In this paper we explore the potential of qualitative, visual inspection to help understanding audio data for Unsupervised Anomaly Detection under Domain-Shift Conditions (UAD-S). In UAD-S, anomalous data is not known beforehand, and detectors must identify anomalies just from knowledge of non-anomalous (i.e. normal) data. Furthermore, data is exposed to contextual changes (i.e. domain-shift conditions) that can also deviate from the data that is known beforehand, but these deviations don’t necessarily correspond to anomalies. The challenge for the detectors is then to be sensitive enough to detect small anomalies (to prevent false negatives), while embracing domain shifts (to prevent false positives).
This year’s edition of the DCASE challenge included an UAD-S dataset and task with audio data for industrial predictive maintenance, and many teams from all over the world proposed a wide variety of approaches. Reacting to the difficulties generally encountered, we decided to take a closer look at the data distribution itself. Specifically, We computed Uniform Manifold Approximations and Projections (UMAPs) of three different representations: log-STFTs, log-mels and L3 embeddings.
UMAPs allow us to explore high-dimensional data and identify some of its structure. Particularly, we looked for two properties that we consider beneficial: Separability (SEP) and Discriminative Support (DSUP). The idea is that, if anomalies can be separated from normal sounds via a simple boundary (SEP), and the training data covers normal sounds but not anomalies (DSUP), then the problem can be solved by directly using the training data to find said simple boundary.
To enable visual inspection of SEP and DSUP, we rendered a series of dual scatter plots with anomalies on the right, and normal sounds on the left. Training data is shown identically on both sides in the form of semi-transparent, underlying “shadows”. The following image exemplifies the 4 different combinations of good/bad SEP and DSUP, one per row:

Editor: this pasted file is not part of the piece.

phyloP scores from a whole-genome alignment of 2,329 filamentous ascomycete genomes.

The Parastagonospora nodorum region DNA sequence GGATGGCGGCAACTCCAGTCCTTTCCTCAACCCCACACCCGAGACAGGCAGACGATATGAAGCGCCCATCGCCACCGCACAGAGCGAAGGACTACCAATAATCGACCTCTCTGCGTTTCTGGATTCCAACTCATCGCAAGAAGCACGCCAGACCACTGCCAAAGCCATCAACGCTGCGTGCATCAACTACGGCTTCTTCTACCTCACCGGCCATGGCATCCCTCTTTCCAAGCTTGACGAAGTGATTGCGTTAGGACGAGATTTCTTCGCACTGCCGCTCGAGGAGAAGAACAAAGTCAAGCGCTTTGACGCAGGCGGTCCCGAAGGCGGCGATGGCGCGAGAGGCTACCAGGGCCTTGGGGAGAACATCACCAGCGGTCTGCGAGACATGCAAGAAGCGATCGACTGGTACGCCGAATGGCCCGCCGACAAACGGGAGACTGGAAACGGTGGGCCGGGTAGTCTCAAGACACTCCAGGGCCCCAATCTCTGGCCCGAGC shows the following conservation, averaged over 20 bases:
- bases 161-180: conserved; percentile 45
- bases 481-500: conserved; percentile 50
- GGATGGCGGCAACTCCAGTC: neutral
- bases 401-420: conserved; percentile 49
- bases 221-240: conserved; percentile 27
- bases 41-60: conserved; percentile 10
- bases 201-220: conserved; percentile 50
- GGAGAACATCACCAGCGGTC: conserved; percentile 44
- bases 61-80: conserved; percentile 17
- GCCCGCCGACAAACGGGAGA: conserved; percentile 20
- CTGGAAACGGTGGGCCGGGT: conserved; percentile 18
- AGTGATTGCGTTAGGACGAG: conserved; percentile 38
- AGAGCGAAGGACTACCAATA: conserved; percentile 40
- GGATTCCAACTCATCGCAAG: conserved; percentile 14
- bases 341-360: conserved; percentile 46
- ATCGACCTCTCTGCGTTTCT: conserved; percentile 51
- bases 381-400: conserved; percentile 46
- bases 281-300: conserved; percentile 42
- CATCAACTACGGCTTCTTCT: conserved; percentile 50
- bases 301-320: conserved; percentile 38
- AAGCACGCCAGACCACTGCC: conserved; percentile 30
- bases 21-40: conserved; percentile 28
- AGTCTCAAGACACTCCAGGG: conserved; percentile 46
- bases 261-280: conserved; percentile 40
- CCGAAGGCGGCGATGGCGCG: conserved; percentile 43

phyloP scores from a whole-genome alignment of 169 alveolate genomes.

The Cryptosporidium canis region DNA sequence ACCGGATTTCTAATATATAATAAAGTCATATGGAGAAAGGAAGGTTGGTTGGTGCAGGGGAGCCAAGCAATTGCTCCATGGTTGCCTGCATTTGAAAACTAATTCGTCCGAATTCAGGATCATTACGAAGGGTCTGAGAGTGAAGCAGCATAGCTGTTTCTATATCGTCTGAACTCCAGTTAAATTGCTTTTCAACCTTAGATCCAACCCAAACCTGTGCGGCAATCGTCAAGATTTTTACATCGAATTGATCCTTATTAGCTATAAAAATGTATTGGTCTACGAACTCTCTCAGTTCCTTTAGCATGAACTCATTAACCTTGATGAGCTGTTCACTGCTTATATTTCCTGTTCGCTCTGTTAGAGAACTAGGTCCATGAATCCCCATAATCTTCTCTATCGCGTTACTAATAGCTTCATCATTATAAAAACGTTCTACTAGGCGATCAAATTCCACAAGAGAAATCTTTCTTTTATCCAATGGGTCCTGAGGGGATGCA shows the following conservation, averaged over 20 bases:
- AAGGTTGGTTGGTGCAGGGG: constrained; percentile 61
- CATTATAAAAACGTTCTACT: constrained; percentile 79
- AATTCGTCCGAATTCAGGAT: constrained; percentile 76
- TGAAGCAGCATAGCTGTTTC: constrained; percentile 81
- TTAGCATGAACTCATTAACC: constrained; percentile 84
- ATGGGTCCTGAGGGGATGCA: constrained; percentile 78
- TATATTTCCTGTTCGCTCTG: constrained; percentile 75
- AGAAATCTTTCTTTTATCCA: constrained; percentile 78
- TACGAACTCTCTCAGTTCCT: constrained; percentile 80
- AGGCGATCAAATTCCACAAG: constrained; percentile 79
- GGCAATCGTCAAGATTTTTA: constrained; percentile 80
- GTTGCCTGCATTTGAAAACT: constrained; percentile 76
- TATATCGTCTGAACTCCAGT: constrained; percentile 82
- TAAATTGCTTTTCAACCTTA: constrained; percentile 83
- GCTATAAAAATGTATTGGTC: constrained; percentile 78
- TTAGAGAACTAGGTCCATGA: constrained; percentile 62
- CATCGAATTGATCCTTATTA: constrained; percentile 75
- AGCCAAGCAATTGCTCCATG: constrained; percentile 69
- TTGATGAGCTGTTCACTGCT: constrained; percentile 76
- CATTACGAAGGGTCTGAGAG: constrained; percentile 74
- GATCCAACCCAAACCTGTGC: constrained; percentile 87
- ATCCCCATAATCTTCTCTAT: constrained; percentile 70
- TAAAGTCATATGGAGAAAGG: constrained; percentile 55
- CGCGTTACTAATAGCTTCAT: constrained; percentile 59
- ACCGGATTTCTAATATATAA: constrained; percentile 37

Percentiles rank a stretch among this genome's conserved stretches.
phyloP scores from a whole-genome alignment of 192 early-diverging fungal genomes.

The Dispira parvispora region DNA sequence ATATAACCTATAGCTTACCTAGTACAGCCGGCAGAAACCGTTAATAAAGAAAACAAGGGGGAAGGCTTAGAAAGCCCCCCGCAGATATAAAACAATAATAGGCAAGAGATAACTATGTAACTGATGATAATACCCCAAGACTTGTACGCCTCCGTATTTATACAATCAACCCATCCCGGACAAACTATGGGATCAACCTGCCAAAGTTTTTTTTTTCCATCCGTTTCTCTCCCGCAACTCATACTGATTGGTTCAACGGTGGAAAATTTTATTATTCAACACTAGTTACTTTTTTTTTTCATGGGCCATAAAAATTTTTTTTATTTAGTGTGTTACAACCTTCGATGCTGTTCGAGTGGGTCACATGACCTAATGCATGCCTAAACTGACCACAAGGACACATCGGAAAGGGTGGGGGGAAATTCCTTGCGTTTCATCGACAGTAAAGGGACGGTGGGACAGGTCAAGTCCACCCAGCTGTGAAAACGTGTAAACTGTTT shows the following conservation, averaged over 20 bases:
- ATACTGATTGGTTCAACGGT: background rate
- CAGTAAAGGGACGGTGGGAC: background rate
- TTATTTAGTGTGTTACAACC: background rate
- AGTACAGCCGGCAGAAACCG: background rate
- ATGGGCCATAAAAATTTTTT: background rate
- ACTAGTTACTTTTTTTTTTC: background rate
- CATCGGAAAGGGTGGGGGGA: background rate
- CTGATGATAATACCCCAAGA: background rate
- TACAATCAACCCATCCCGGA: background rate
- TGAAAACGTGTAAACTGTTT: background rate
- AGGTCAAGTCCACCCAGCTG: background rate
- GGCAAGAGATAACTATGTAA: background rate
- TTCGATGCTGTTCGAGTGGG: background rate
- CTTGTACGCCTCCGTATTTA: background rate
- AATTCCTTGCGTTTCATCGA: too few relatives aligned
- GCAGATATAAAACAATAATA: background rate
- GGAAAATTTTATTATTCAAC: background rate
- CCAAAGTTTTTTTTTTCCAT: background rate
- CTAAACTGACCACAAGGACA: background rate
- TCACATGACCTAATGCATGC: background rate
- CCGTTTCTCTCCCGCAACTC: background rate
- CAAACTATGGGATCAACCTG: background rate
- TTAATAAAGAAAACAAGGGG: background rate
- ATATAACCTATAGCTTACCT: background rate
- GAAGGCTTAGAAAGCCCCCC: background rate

Only the row at the top presents good SEP and DSUP, because the anomalies and normal data don’t overlap, and the support provided by the training data can be used as boundary.
In total, we computed 72 UMAPs (ca. 1.1 GB) and rendered 198 plots (ca. 1GB) with different parametrizations and levels of detail. In the paper we provide further details about the methodology and experiments, as well as highlighted results and hypotheses, but due to space limitations there isn’t enough place to include everything. To overcome this limitation, at the top of this post we provide download links for all UMAPs and plots, as well as the code to compute them. We hope that this can help interested readers to review our hypotheses and elaborate further ones. To that end, the code is released under the MIT license and the images under CC-BY.